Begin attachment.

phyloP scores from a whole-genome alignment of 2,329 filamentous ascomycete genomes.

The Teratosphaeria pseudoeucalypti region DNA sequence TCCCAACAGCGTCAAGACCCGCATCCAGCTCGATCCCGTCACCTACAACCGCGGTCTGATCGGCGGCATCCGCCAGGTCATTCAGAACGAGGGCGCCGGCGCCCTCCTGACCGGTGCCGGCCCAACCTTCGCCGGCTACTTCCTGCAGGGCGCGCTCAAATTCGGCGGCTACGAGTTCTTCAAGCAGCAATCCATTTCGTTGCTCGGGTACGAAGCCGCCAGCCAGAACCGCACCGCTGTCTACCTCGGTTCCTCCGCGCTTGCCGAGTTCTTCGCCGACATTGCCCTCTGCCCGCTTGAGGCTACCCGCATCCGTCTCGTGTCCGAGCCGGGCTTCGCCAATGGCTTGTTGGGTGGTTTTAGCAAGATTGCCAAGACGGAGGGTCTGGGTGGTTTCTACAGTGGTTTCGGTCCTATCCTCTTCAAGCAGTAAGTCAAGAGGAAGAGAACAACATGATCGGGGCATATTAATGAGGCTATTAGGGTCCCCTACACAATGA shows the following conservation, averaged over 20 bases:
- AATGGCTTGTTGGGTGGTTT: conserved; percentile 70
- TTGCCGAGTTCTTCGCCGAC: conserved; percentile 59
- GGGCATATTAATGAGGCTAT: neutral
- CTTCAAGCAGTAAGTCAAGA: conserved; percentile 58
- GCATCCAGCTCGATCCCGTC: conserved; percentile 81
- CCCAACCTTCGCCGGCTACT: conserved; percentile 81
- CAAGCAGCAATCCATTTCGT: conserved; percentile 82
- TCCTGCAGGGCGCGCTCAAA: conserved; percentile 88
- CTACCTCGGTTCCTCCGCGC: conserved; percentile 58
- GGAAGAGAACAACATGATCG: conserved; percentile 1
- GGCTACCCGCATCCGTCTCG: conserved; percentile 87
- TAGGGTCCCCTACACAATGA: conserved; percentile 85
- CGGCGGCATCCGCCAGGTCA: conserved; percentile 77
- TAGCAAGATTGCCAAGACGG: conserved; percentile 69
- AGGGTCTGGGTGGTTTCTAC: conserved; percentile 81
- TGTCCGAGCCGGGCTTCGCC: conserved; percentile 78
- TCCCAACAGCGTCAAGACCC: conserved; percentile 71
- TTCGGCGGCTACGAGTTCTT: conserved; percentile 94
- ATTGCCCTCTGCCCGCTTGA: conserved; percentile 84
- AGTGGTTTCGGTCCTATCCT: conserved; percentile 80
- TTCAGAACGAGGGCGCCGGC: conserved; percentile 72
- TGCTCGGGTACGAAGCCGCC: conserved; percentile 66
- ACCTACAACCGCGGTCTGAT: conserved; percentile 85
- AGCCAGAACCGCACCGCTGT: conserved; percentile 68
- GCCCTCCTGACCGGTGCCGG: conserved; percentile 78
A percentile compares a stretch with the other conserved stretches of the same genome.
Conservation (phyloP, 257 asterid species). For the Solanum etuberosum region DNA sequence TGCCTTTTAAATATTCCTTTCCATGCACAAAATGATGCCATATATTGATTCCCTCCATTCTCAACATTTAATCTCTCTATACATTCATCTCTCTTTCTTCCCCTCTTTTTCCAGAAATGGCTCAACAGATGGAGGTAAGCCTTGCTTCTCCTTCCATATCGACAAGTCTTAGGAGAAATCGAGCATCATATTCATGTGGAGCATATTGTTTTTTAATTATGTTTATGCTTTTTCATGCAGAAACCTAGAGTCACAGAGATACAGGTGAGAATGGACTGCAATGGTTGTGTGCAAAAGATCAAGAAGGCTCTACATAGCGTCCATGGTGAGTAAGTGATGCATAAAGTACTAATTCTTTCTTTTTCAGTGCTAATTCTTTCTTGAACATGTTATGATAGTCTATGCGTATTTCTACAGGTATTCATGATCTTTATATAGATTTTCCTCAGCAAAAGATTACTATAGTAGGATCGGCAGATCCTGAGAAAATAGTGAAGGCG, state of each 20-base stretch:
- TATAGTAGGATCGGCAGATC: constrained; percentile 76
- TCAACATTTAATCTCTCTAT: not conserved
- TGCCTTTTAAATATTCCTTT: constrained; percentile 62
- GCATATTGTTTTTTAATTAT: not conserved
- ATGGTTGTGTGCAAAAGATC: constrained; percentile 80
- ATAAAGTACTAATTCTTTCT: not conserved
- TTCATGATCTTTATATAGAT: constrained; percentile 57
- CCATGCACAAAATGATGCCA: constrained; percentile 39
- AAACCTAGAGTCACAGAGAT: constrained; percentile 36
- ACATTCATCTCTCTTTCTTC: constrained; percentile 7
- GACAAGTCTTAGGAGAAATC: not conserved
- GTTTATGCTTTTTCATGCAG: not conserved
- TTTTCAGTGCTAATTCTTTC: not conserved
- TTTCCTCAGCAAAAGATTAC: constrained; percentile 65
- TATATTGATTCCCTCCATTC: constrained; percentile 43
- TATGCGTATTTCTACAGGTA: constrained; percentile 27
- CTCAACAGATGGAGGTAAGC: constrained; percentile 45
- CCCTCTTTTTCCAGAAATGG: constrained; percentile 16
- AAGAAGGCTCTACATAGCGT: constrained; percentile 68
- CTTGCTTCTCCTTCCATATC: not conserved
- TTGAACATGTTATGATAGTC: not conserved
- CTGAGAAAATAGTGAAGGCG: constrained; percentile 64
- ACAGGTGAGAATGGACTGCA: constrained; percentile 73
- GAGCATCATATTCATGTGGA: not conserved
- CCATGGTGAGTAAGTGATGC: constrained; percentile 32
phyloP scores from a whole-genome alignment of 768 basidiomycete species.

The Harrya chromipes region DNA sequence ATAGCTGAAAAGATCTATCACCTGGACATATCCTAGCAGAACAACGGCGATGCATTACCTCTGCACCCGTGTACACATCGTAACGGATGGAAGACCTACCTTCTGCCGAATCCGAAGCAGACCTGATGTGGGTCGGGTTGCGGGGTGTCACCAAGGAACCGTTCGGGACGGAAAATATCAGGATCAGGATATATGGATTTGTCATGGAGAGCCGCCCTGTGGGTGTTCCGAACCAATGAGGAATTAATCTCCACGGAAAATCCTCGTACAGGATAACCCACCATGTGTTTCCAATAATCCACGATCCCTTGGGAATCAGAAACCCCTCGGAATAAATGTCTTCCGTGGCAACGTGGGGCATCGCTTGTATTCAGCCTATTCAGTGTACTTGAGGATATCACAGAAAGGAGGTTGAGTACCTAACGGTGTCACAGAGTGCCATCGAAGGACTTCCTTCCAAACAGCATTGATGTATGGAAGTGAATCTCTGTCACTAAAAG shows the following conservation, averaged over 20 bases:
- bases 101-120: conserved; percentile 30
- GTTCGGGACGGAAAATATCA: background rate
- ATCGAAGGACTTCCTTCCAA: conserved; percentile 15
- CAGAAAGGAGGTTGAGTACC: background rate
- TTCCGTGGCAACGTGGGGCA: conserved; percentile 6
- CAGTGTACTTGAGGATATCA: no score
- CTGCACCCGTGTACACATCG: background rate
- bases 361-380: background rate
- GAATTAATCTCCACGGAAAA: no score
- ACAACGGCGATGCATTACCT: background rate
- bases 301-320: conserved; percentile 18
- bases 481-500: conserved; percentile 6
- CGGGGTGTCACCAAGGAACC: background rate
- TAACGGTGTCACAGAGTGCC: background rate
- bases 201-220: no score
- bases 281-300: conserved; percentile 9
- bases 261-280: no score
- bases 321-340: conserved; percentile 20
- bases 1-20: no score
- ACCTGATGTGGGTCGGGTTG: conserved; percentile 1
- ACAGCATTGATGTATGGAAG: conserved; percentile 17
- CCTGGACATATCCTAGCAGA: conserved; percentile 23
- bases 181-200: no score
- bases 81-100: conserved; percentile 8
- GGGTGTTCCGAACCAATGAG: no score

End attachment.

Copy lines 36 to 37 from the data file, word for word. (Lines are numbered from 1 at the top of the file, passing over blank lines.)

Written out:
- TTCATGATCTTTATATAGAT: constrained; percentile 57
- CCATGCACAAAATGATGCCA: constrained; percentile 39